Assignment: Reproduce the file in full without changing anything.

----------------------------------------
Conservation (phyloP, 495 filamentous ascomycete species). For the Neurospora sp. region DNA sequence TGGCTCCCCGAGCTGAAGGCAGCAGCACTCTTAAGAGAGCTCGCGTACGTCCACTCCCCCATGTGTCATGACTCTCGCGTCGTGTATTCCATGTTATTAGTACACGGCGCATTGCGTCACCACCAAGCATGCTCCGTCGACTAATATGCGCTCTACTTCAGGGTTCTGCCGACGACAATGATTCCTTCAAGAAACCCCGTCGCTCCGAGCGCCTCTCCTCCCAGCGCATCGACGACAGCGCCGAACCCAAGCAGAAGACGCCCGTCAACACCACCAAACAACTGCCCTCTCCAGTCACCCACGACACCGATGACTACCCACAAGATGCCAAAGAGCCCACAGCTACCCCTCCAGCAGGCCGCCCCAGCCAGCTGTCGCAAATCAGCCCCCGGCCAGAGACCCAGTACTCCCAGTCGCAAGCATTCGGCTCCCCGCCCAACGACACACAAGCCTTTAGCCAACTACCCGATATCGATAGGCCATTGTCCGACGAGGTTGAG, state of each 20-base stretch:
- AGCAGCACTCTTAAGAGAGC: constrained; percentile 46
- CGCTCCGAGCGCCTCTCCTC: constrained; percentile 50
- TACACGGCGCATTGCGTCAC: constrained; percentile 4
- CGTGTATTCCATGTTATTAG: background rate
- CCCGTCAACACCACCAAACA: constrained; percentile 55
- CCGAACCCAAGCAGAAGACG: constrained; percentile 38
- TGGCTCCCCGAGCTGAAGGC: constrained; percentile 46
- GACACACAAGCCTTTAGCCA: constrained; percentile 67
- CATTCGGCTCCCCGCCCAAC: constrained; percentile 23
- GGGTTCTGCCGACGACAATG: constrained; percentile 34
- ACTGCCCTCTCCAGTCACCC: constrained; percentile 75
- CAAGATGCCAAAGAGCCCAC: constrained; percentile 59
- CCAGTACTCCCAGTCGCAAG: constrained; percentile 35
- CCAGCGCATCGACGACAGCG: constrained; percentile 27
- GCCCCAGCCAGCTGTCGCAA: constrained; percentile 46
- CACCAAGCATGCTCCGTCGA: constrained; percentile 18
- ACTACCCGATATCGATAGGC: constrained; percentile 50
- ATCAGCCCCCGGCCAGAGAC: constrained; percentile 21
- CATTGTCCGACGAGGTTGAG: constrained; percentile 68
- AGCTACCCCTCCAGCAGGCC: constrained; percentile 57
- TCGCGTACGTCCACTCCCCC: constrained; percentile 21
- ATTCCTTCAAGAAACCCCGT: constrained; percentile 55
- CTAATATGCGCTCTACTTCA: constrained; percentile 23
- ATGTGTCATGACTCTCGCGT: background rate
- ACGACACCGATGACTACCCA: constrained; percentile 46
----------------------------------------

Conservation (phyloP, 495 filamentous ascomycete species). For the Neurospora sp. region DNA sequence TGGCTCCCCGAGCTGAAGGCAGCAGCACTCTTAAGAGAGCTCGCGTACGTCCACTCCCCCATGTGTCATGACTCTCGCGTCGTGTATTCCATGTTATTAGTACACGGCGCATTGCGTCACCACCAAGCATGCTCCGTCGACTAATATGCGCTCTACTTCAGGGTTCTGCCGACGACAATGATTCCTTCAAGAAACCCCGTCGCTCCGAGCGCCTCTCCTCCCAGCGCATCGACGACAGCGCCGAACCCAAGCAGAAGACGCCCGTCAACACCACCAAACAACTGCCCTCTCCAGTCACCCACGACACCGATGACTACCCACAAGATGCCAAAGAGCCCACAGCTACCCCTCCAGCAGGCCGCCCCAGCCAGCTGTCGCAAATCAGCCCCCGGCCAGAGACCCAGTACTCCCAGTCGCAAGCATTCGGCTCCCCGCCCAACGACACACAAGCCTTTAGCCAACTACCCGATATCGATAGGCCATTGTCCGACGAGGTTGAG, state of each 20-base stretch:
- AGCAGCACTCTTAAGAGAGC: constrained; percentile 46
- CGCTCCGAGCGCCTCTCCTC: constrained; percentile 50
- TACACGGCGCATTGCGTCAC: constrained; percentile 4
- CGTGTATTCCATGTTATTAG: background rate
- CCCGTCAACACCACCAAACA: constrained; percentile 55
- CCGAACCCAAGCAGAAGACG: constrained; percentile 38
- TGGCTCCCCGAGCTGAAGGC: constrained; percentile 46
- GACACACAAGCCTTTAGCCA: constrained; percentile 67
- CATTCGGCTCCCCGCCCAAC: constrained; percentile 23
- GGGTTCTGCCGACGACAATG: constrained; percentile 34
- ACTGCCCTCTCCAGTCACCC: constrained; percentile 75
- CAAGATGCCAAAGAGCCCAC: constrained; percentile 59
- CCAGTACTCCCAGTCGCAAG: constrained; percentile 35
- CCAGCGCATCGACGACAGCG: constrained; percentile 27
- GCCCCAGCCAGCTGTCGCAA: constrained; percentile 46
- CACCAAGCATGCTCCGTCGA: constrained; percentile 18
- ACTACCCGATATCGATAGGC: constrained; percentile 50
- ATCAGCCCCCGGCCAGAGAC: constrained; percentile 21
- CATTGTCCGACGAGGTTGAG: constrained; percentile 68
- AGCTACCCCTCCAGCAGGCC: constrained; percentile 57
- TCGCGTACGTCCACTCCCCC: constrained; percentile 21
- ATTCCTTCAAGAAACCCCGT: constrained; percentile 55
- CTAATATGCGCTCTACTTCA: constrained; percentile 23
- ATGTGTCATGACTCTCGCGT: background rate
- ACGACACCGATGACTACCCA: constrained; percentile 46